Let’s be clear, core, investment-grade fixed income doesn’t provide a great investment opportunity right now. With yields still at low levels and likely to rise in the coming five to ten years, we’ll likely see muted returns at best with fits and starts of performance along the way. Inflation is currently in check below 2%, but if we started to see it flare up, investors, especially those with longer horizons, would need to consider the impact rising prices would have on their purchasing power. But even in an adverse environment, fixed income still plays an important role in portfolios.

Behavioral Finance 101: Framing

DanielCrosbyDr. Daniel Crosby, Ph.D., IncBlot Behavioral Finance

As we’ve discussed in the first two parts of this series, economic decision makers are not the cold, detached, decision makers they have historically been painted to be by efficient market theorists. Quite the opposite, human behavior is marked by irrationalities and fuzzy logic based more closely on mental approximations than hard and fast rules. We have already touched upon the impact of heuristics and irrational behavior and today will turn our gaze to the third pillar of behavioral finance – framing.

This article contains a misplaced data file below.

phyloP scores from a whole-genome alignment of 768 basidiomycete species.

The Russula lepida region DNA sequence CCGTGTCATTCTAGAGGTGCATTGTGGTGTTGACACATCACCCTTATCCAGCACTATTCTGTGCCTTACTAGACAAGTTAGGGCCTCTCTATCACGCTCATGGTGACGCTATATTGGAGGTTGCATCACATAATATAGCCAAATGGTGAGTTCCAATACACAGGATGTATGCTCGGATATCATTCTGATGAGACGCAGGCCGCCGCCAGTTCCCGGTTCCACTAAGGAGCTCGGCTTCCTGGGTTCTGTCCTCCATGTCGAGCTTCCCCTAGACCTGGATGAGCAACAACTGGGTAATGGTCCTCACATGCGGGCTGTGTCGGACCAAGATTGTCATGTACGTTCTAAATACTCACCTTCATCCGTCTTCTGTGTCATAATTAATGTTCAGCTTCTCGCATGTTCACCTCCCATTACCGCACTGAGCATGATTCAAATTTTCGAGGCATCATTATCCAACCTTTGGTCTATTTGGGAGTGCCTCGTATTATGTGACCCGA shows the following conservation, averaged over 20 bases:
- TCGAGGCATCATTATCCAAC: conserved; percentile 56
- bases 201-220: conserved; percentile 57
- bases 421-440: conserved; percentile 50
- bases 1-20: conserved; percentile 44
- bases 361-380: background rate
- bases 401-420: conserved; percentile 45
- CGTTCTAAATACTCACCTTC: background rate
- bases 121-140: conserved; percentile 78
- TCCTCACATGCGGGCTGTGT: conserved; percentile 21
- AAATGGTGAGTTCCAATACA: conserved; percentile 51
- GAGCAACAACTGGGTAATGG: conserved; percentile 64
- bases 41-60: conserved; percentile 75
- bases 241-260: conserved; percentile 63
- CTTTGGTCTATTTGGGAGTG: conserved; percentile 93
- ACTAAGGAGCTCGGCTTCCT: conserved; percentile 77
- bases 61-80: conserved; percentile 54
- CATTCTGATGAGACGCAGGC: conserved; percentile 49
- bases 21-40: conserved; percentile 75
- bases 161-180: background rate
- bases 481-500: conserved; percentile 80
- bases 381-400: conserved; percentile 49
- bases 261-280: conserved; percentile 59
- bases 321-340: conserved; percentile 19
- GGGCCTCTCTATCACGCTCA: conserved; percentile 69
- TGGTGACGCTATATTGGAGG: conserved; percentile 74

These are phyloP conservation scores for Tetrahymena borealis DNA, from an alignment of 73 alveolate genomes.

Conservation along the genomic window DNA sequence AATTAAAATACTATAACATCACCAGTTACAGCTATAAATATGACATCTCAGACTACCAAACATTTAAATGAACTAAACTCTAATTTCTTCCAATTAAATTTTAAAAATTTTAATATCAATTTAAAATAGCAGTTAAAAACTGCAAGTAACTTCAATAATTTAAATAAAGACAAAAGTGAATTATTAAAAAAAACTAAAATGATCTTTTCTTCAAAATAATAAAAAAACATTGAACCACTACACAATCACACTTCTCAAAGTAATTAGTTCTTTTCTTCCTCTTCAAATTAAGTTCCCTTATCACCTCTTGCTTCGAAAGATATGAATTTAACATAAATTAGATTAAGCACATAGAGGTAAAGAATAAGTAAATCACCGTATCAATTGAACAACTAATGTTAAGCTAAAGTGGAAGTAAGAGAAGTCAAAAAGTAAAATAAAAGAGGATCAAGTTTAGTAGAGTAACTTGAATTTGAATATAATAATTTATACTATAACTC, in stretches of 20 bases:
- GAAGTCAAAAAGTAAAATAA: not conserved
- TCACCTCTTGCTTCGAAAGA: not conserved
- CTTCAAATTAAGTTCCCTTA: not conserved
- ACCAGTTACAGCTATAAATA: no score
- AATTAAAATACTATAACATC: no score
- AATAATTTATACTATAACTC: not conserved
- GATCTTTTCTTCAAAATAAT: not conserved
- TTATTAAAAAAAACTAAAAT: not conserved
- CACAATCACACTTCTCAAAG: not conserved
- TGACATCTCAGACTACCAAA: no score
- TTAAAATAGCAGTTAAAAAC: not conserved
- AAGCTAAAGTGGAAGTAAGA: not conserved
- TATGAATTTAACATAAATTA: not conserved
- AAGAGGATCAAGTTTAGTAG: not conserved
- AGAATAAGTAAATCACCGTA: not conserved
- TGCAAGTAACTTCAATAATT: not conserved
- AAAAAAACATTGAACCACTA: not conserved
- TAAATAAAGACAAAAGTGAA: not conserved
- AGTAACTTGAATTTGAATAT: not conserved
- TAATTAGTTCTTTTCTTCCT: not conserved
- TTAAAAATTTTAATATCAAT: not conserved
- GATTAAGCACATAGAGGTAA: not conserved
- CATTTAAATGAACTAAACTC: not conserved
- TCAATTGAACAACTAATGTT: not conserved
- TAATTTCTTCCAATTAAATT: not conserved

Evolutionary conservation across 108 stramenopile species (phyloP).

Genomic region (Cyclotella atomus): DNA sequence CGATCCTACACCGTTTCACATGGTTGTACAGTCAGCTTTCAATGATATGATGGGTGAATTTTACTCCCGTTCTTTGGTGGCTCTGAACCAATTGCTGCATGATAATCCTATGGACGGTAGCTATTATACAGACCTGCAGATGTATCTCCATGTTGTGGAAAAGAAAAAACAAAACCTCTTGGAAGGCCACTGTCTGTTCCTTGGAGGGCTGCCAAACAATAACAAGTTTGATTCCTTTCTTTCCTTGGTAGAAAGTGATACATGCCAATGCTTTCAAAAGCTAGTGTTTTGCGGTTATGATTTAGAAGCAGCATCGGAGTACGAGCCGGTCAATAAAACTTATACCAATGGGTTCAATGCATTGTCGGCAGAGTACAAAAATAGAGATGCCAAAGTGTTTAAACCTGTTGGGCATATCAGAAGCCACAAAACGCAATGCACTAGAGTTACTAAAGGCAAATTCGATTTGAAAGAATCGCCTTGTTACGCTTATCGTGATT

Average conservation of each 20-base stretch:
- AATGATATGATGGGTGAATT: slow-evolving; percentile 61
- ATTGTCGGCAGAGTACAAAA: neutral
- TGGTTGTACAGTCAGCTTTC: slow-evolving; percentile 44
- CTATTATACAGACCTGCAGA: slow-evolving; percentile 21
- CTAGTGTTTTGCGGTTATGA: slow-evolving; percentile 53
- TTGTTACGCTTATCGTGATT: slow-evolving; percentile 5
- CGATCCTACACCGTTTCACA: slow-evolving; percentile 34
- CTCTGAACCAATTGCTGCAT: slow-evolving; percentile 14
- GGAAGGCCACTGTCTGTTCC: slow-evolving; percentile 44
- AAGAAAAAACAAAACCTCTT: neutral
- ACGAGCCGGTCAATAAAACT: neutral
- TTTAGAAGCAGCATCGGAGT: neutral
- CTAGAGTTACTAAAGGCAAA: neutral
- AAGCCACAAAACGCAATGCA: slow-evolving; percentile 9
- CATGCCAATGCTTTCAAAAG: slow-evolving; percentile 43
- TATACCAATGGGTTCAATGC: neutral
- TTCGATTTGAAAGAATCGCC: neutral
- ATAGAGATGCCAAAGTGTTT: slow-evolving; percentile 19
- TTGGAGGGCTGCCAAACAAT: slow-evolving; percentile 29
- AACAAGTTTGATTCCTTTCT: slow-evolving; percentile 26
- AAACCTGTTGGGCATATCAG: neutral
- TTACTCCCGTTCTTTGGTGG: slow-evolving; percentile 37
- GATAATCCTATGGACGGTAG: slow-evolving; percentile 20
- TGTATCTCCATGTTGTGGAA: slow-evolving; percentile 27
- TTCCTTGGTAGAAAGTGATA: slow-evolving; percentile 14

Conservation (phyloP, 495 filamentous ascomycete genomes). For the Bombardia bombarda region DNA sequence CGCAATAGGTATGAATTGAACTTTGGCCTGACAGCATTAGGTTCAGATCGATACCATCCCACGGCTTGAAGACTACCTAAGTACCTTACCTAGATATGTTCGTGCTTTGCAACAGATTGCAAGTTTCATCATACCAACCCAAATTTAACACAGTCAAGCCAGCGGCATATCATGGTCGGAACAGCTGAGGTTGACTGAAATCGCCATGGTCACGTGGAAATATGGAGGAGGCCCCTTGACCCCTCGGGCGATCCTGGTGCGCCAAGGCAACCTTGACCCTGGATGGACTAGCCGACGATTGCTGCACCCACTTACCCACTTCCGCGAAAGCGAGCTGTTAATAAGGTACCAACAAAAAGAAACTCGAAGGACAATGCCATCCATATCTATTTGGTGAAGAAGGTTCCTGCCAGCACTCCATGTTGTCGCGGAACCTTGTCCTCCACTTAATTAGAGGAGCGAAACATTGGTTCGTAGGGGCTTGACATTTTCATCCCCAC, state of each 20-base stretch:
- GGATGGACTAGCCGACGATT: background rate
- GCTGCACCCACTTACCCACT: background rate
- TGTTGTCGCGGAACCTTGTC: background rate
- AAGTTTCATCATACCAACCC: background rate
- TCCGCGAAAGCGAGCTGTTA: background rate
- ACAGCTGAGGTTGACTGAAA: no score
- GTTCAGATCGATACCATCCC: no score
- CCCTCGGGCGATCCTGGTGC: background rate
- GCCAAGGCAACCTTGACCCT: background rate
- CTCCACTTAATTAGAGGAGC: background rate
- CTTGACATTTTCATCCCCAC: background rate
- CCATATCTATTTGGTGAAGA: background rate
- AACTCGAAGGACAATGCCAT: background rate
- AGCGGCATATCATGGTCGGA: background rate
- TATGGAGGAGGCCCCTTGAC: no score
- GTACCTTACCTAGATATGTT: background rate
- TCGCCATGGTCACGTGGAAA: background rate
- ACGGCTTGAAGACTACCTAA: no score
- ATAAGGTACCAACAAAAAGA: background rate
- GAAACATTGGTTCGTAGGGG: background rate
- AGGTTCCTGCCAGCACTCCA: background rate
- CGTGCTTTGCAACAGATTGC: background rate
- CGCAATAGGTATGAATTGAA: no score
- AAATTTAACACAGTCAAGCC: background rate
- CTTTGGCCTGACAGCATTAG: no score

7.10.13_Crosby_Framing_2Simply put, framing is an example of a cognitive bias in which people arrive at a different decision depending on how the question is framed. While homo economicus would weigh all decisions equally and disregard framing effects, actual behaviors indicate that the lens through which we view a decision has everything to do with the eventual outcome. Frames can take a number of shapes; it could be the physical place where we make a decision, whether a question is positively or negatively framed, and even the way we mentally account for the options from which we are selecting.